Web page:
Fake and substandard drugs in Africa by immoral medical companies is a serious worry. Malaria continues to be a serious concern. It affects more than 100 countries and about 40percent of the worlds population. It causes between 300 and 500 million infections and about a million deaths each year. It is estimated that malaria kills a child every 30 seconds in spite of the disease being entirely preventable and curable. At the eighth World Health Assembly meeting in 1955, it was resolved to begin a worldwide eradication campaign of malaria. Though the campaign was eventually abandoned and considered a failure, it registered resounding successes in eradicating malaria from large regions across the globe. The successful application of insecticides and the effectiveness of antimalarial treatments formed the cornerstones of the programme.
Speech by Minister Manto Tshabalala-Msimang at the Launch of: (I) The Ethics Guidelines' Ethics in Health Research: Principles, Structures and Processes and (II) The Guidelines on Ethics for Medical Research: HIV Preventive Vaccine Research (MRC Book 5).
CLOSING DATE: 14th September 2009
Enhancing Childrens HIV Outcomes (ECHO) purpose is to save and enhance the lives of children and adolescents infected and affected by HIV and AIDS.
For a payment of R150 Albertina Shakoane will provide five litres of her mauve-coloured tea she claims will cure AIDS. She makes the infusion from a small leafy plant, which her father pointed out to her when she was growing up in Cullinan, describing it as a medicinal Jack of all trades. Shakoane says she has 20 customers, and as news spreads in her community, demand is growing. Shakoane's treatments are illegal. The World Health Organisation estimates that 80% of people living in Africa use traditional medicines. At present 70% of South Africans consult the more than 200000 traditional healers in the country. The African traditional medicines market is unregulated, leaving consumers vulnerable to unsubstantiated claims and potentially lethal remedies. There are countless concoctions on the market that have absolutely no therapeutic benefit. Diluted Jeyes Fluid, industrial solvents and battery acid are just some of the dubious ingredients commonly found in fake traditional medicines.The ever-increasing numbers of people infected with HIV, few of whom have access to antiretroviral medicines, are contributing to the demand for traditional medicines. Traditional remedies, which have evolved amongst indigenous communities in SA over thousands of years of careful use and observation, hold hope of new treatments and perhaps even cures for diseases. The problem is sifting through the claims, and deciding which remedies to subject to scientific scrutiny with the limited resources available to conduct clinical trials, says Gilbert Matsabisa, head of the Medical Research Council's Indigenous Knowledge Systems health unit. An initiative launched at the weekend by the health department may help efforts to find the effective traditional remedies. The National Reference Centre for African Traditional Medicines is a virtual institution that will be jointly managed by the Medical Research Council and the Council for Scientific and Industrial Research (CSIR). It plans to establish a network of experts and facilities, and a database that captures information on traditional remedies and encourages people who bring cures to track the progress of research into their products. We expect samples to come in from a wide range of sources, from plants that are widely used to those that are not. We will prioritise (claims) based on their usage and national priorities, says Vinesh Maharaj, business manager for bio-prospecting at the CSIR's Biochemtek division. (Source: Tamar Kahn: Business Day, 3 September 2003)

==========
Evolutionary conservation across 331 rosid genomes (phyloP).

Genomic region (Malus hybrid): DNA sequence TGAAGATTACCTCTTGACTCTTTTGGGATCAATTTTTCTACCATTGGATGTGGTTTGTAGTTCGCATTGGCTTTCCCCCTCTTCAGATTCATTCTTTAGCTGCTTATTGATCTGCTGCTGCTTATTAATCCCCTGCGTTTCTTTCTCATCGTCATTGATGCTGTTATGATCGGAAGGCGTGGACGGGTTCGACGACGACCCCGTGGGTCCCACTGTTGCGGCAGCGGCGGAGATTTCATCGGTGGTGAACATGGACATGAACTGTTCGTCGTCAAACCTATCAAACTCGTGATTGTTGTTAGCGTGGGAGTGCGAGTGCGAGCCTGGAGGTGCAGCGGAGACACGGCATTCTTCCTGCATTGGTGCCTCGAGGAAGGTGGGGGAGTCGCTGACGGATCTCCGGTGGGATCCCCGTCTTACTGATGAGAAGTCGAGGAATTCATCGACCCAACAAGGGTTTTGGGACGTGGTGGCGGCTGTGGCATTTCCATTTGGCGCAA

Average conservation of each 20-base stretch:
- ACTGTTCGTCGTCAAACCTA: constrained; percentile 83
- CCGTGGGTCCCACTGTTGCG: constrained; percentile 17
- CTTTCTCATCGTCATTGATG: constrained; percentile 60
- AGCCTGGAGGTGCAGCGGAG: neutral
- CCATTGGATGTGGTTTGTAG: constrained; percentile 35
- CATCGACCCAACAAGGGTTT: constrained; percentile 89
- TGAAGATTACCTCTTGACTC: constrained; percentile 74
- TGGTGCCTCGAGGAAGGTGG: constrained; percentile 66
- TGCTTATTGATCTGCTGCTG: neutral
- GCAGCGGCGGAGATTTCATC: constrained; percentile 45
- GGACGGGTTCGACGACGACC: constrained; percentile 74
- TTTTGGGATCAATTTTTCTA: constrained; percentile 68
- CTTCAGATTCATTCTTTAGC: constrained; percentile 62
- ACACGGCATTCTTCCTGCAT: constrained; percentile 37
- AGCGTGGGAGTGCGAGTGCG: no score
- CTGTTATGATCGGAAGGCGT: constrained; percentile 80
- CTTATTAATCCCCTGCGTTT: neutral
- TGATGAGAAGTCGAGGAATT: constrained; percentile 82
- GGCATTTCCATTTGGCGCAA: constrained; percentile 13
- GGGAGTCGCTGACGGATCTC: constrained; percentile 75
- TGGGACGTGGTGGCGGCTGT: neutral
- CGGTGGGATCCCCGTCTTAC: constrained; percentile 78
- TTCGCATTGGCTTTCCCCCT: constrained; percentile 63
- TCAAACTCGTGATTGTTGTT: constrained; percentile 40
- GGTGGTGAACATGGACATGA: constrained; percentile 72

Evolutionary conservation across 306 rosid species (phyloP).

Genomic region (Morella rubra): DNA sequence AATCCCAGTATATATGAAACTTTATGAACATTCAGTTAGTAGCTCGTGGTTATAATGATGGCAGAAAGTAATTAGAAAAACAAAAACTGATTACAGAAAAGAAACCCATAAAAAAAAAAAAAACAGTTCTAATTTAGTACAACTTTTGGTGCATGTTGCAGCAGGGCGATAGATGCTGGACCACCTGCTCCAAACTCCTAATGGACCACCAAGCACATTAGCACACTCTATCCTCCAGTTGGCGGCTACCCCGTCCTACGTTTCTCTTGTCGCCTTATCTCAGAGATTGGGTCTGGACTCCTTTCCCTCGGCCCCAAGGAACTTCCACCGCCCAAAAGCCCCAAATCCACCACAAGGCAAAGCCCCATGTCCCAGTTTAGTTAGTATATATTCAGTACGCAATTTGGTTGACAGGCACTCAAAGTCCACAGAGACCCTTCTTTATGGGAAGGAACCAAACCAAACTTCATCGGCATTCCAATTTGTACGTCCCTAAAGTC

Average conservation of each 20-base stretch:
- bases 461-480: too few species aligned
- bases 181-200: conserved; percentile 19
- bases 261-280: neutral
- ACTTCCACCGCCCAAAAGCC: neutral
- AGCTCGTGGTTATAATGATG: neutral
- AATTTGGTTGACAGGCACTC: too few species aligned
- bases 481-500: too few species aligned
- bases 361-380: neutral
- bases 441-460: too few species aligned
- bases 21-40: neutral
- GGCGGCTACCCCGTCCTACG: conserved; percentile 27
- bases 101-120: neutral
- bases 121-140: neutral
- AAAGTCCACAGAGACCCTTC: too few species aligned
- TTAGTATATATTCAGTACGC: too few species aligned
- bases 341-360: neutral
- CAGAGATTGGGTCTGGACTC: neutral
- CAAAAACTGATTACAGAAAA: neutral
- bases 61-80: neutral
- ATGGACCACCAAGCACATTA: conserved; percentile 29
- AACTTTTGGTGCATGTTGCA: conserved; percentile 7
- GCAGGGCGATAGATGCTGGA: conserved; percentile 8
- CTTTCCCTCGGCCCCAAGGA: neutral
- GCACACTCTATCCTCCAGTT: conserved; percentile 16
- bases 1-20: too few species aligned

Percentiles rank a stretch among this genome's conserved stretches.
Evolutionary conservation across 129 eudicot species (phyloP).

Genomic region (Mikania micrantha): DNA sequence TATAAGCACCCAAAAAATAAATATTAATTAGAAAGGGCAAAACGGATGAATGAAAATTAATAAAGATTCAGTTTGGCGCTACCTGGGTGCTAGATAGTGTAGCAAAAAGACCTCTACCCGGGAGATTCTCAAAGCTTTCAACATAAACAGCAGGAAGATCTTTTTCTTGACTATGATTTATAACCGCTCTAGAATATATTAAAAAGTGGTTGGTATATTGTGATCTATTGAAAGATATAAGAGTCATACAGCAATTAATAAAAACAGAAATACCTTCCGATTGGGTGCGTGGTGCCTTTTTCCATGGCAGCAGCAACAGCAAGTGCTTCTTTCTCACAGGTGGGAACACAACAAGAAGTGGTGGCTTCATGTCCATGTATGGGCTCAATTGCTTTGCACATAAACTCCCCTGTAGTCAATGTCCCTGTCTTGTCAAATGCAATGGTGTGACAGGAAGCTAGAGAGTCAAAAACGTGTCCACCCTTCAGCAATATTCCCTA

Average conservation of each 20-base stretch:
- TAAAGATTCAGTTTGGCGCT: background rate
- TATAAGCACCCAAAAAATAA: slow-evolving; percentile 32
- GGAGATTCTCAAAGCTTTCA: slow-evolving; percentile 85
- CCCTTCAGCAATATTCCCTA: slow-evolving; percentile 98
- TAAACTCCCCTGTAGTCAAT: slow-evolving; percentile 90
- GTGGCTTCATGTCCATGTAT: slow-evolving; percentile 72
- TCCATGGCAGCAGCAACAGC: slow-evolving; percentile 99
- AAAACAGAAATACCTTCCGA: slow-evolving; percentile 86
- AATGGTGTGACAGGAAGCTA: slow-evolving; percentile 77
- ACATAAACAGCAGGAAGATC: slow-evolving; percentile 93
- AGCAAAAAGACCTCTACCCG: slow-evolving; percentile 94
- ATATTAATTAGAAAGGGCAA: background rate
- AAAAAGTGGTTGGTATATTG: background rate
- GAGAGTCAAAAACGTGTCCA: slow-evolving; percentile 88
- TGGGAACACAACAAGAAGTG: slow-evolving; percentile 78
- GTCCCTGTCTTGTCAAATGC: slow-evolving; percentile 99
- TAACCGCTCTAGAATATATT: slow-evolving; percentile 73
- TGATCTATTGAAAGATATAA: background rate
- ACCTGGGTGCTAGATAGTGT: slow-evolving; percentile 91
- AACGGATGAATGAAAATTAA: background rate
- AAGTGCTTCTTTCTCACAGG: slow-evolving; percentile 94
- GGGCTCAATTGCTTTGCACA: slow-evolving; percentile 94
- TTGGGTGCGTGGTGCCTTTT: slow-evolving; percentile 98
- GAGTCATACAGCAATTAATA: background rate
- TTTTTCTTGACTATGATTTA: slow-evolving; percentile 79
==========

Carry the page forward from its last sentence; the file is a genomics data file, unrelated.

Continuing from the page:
Health Systems Trust
The assessment of client satisfaction, forms an important part of the management of a health facility, especially after the adoption of the Batho Pele (People First) and the Patients Right Charter. The main objective in undertaking this research study was to develop an instrument that would assess the satisfaction levels of clients utilising two district hospitals in South Africa. The hospitals were the Gordonia Hospital in Upington, and the East Griqualand and Usher Memorial Hospitals in Kokstad.